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There are many things that a family can do to help a member of that family to recover from borderline personality disorder (BPD). However, there are also things they can do which may hinder the family member’s recovery. Let’s look at each of these in turn :


–  COMMUNICATION: communicate with professionals about aspects of BPD  you are uncertain about

 GAIN KNOWLEDGE: gain as much information about BPD as possible, but make sure the information comes from reliable sources

 EMPATHIZE: BPD is an extremely distressing and emotionally painful condition; try to show compassion and understanding in relation to this

NON-JUDGMENTALIST: when under stress, those with BPD may say hurtful things, due to uncontrollable emotions,  that they would not say if they were well;  this sort of behaviour is best responded to as non-judgmentally as possible

BALANCE OWN NEEDS WITH THOSE OF THE BPD SUFFERER: in order to cope, it is necessary to balance one’s own needs with those of the BPD sufferer; this will also help the BPD sufferer take steps towards independence

SHARED INFORMATION: discuss what information can be shared with relevant healthcare professionals when the BPD sufferer is relatively well, bearing in mind that a balance often needs to be struck between disclosure and the right to privacy/confidentiality.

VALIDATION: click here to read my previously published article on this


DENIAL OF DIAGNOSIS: whilst a diagnosis of BPD can be difficult to accept, it can also be very useful as it allows the sufferer to understand his/her condition, and, therefore, puts him/her in a stronger position to be able to fight it. It is always possible to seek a second opinion, of course, but treatment is most likely to succeed if the BPD sufferer, the family, and the experts all work together and face up to the seriousness of the condition. Many do recover (click here to read my article about why we should be optimistic about people recovering from BPD).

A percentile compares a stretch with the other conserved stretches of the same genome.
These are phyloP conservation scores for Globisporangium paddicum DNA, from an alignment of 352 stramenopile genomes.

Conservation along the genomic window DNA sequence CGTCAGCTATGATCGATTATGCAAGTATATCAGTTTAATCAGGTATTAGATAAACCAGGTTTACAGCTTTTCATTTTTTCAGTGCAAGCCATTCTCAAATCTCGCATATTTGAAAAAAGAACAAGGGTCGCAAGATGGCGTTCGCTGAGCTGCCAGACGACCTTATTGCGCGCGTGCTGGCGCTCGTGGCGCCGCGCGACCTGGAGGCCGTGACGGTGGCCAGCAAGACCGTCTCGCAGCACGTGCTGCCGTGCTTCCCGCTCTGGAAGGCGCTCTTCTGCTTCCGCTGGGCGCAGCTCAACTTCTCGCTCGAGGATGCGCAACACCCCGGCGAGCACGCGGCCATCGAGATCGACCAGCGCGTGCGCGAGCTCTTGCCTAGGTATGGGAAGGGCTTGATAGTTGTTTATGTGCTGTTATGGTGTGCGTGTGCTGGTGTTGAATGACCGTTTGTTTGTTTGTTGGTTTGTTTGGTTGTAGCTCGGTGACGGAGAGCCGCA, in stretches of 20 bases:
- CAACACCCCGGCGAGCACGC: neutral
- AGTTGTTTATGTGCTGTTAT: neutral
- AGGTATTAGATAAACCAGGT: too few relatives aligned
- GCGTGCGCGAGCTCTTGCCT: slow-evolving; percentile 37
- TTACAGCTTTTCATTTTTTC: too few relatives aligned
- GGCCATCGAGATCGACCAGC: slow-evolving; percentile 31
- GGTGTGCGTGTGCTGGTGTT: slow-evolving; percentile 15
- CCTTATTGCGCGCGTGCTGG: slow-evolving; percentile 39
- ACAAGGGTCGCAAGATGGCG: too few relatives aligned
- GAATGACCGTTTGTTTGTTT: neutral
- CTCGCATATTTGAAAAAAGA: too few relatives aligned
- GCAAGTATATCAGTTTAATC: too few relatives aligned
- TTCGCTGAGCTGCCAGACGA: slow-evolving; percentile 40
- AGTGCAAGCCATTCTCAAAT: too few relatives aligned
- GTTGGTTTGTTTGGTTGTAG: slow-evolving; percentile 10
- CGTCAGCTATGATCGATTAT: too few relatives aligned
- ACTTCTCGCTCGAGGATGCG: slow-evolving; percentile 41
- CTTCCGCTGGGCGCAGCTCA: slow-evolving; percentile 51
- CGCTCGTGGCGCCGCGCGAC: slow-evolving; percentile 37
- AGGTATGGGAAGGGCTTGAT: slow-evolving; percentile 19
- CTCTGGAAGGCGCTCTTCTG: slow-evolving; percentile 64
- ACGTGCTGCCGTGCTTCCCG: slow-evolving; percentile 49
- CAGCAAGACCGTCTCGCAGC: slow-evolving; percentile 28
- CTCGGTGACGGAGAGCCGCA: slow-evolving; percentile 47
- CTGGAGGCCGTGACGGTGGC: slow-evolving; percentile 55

HAVING TOO HIGH EXPECTATIONS: whilst there is every reason to be optimistic about an individual’s likelihood of recovering from BPD, it is also important to avoid having unrealistically high expectations – for example, it would not be realistic to expect someone who has a severe case of BPD to make a full recovery within six months. Bear in mind, too, that it is often a case of ‘two steps forward, one step back’ rather than a steady, linear improvement.

AVOID BEING AGGRESSIVE TOWARDS THE BPD SUFFERER: whilst the behaviour of sufferers of BPD can be highly challenging at times, responding with aggression is likely to just lead to the situation deteriorating further.

AVOID OVERPROTECTIVENESS: whilst it is of course natural to wish to protect a loved one, it should be borne in mind that if this is taken to too great extremes there is a risk of hindering the development of the BPD sufferer’s independence skills

STIGMATIZATION: unfortunately, some of the literature about BPD is very stigmatizing – such reading matter is best avoided

INVALIDATION: click here to read my previously published article on this

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David Hosier BSc Hons; MSc; PGDE(FAHE).